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ISBN:0679600922
Author: George Garrett,William Faulkner
ISBN13: 978-0679600923
Title: Snopes: A Trilogy (Snopes Trilogy)
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ePUB size: 1667 kb
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Language: English
Category: Genre Fiction
Publisher: Modern Library (March 15, 1994)
Pages: 1072

Snopes: A Trilogy (Snopes Trilogy) by George Garrett,William Faulkner



He died on July 6, 1962, in Byhalia, Mississippi. His work in all these forms has evoked serious and favorable critical reception.

Here, published in a single volume as Faulkner always hoped they would be, are the three novels that comprise the famous Snopes trilogy, a saga that stands as perhaps the greatest feat of Faulkner’s imagination. The Hamlet, the first book of the series chronicling the advent and rise of the grasping Snopes family in mythical Yoknapatawpha County, is a work that Cleanth Brooks called one of the richest novels in the Faulkner canon. It recounts how the wily, cunning Flem Snopes dominates the rural community of Frenchman’s Bend-and claims the voluptuous Eula Varner as his bride.

The Hamlet, the first book of the series chronicling the advent and rise of the grasping Snopes family in mythical Yoknapatawpha County, is a work that Cleanth Bro Here, published in a single volume as Faulkner always hoped they would be, are the three novels that comprise the famous Snopes trilogy, a saga that stands as perhaps the greatest feat of Faulkner's.

Snopes: The Hamlet, The Town, The Mansion. by William Faulkner and George Garrett. Here, published in a single volume as he always hoped they would be, are the three novels that comprise William Faulkner’s famous Snopes trilogy, a saga that stands as perhaps the greatest feat of this celebrated author’s incomparable imagination. Snopes - William Faulkner.

In 1925 William Faulkner began his professional writing career in earnest while living in the French Quarter of New Orleans. El oso. by William Faulkner. Here, published in a single volume as Faulkner always hoped they would be, are the three novels that comprise the famous Snopes trilogy, a saga that stands as perhaps the greatest feat of Faulkner's imagination. The Hamlet, the first book of the series ch. Intruder in the Dust.

The Hamlet is a novel by the American author William Faulkner, published in 1940, about the fictional Snopes family of Mississippi. Originally a standalone novel, it was later followed by The Town (1957), and The Mansion (1959), forming the "Snopes trilogy"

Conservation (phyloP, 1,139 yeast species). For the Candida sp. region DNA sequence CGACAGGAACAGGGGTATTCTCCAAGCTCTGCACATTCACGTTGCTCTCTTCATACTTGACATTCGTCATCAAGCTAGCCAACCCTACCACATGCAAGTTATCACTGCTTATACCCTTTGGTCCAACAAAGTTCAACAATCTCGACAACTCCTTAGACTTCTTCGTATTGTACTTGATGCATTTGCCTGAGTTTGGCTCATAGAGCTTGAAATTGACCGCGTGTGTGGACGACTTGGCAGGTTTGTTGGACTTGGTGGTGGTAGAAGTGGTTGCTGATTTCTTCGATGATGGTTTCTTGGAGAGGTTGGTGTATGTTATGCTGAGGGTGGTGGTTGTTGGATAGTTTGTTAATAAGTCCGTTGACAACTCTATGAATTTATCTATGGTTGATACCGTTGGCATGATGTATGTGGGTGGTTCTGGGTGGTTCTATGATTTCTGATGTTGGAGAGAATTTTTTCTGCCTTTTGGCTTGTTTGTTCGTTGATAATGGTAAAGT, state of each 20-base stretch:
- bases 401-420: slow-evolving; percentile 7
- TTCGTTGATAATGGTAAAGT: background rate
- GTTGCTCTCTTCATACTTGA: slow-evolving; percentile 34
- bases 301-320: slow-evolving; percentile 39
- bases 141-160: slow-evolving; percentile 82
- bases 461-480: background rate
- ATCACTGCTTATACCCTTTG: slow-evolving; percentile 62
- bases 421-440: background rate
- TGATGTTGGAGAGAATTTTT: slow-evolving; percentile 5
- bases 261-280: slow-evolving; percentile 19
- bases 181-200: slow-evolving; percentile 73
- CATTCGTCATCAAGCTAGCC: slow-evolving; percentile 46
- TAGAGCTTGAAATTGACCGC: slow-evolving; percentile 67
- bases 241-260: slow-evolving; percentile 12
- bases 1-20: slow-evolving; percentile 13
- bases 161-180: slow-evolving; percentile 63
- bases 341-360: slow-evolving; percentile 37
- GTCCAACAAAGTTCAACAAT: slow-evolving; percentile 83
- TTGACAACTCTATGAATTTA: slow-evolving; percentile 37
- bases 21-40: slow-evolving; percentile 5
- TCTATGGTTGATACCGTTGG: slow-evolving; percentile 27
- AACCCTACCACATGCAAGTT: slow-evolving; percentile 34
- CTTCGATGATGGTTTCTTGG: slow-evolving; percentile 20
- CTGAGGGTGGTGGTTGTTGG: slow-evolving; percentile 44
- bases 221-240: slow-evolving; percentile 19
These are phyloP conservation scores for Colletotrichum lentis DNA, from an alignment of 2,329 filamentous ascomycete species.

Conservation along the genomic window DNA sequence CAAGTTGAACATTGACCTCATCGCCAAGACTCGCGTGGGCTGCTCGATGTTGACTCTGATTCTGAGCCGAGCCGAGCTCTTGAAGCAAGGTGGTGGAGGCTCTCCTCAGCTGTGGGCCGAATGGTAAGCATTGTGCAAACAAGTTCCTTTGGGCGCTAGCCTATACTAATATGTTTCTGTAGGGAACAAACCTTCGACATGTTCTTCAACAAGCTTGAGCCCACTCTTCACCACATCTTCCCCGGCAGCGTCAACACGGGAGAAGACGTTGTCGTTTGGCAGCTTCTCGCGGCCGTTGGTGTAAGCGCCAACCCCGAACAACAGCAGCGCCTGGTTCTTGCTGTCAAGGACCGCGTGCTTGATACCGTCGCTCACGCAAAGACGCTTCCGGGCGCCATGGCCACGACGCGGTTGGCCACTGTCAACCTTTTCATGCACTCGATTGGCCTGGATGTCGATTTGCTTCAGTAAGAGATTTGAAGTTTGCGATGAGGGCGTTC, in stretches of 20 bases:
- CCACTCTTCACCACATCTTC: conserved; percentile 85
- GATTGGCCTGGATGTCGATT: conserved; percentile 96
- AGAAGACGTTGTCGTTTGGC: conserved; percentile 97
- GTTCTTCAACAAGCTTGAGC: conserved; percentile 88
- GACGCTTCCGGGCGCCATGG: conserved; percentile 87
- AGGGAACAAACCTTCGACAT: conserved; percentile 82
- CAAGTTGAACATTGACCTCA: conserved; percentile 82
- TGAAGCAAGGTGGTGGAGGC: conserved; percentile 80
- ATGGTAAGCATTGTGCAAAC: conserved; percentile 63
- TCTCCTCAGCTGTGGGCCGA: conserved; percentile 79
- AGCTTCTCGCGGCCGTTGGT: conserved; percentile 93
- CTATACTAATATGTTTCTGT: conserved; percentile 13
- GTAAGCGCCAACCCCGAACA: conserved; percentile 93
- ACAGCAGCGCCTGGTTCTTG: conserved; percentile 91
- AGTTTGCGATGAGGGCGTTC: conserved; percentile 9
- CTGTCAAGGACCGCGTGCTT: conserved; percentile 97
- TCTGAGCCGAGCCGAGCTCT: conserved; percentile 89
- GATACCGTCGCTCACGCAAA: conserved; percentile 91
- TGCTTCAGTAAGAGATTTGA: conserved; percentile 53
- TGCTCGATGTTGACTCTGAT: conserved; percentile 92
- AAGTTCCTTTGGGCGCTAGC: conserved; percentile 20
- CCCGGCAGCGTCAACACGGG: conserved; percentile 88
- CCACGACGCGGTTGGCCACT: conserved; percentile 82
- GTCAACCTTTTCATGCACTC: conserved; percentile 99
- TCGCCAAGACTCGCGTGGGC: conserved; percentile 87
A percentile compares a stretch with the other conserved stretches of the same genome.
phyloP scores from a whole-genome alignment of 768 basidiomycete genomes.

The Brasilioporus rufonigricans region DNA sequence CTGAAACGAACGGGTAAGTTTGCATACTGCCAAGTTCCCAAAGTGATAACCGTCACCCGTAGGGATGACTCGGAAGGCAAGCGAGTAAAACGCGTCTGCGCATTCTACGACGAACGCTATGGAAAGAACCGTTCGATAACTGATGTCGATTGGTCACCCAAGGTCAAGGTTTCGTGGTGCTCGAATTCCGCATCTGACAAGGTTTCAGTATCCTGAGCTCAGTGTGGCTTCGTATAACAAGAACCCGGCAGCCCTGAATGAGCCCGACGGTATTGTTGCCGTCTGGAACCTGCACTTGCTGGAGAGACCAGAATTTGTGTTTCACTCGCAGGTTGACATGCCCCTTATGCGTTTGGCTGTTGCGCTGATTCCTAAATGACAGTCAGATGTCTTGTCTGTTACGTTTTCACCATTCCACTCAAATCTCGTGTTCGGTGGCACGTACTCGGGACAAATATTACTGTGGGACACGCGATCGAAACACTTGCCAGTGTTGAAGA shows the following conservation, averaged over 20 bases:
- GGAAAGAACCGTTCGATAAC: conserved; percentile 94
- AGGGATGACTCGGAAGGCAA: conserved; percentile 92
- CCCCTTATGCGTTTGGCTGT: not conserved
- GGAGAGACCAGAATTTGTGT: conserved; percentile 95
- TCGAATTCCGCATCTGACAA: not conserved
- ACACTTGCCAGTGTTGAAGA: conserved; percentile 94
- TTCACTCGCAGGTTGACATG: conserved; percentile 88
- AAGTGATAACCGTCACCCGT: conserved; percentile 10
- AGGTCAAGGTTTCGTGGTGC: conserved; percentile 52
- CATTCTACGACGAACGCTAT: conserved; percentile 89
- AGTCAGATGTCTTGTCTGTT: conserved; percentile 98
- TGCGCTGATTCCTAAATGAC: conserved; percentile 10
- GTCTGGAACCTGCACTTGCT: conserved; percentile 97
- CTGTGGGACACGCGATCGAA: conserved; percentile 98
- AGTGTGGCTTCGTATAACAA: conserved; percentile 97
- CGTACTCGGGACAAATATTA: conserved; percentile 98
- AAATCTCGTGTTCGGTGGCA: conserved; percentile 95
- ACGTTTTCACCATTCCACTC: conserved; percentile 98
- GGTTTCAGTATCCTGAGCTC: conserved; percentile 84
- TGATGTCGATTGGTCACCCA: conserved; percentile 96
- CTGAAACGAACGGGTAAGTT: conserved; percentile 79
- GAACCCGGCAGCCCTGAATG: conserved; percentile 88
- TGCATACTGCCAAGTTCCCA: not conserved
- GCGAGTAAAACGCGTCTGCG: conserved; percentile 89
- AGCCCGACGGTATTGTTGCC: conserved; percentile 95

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William Faulkner Selected Short Stories. Snopes By William Faulkner Introduction by George Garrett. As I Lay Dying By William Faulkner Foreword by . Absalom, Absalom!br, By William Faulkner Foreword by John Jeremiah Sullivan. These writers are in agreement that Faulkner is one of this country’s literary giants. Garrett lauds the rich variety of Faulkner’s method, his endlessly inventive ways and means of telling stories. But amid all this praise for Faulkner, there are occasional hints of unease. Faulkner’s artistry is described with modifiers like radical, demanding and overreaching.

From the Modern Library’s new set of beautifully repackaged hardcover classics by William Faulkner—also available are As I Lay Dying, The Sound and the Fury, Light in August, Absalom, Absalom!, and Selected Short StoriesHere, published in a single volume as he always hoped they would be, are the three novels that comprise William Faulkner’s famous Snopes trilogy, a saga that stands as perhaps the greatest feat of this celebrated author’s incomparable imagination. The Hamlet, the first book of the series chronicling the advent and rise of the grasping Snopes family in mythical Yoknapatawpha County, is a work that Cleanth Brooks called “one of the richest novels in the Faulkner canon.” It recounts how the wily, cunning Flem Snopes dominates the rural community of Frenchman’s Bend—and claims the voluptuous Eula Varner as his bride. The Town, the central novel, records Flem’s ruthless struggle to take over the county seat of Jefferson, Mississippi. Finally, The Mansion tells of Mink Snopes, whose archaic sense of honor brings about the downfall of his cousin Flem. “For all his concerns with the South, Faulkner was actually seeking out the nature of man,” noted Ralph Ellison. “Thus we must turn to him for that continuity of moral purpose which made for the greatness of our classics.”

Reviews: 7
Marirne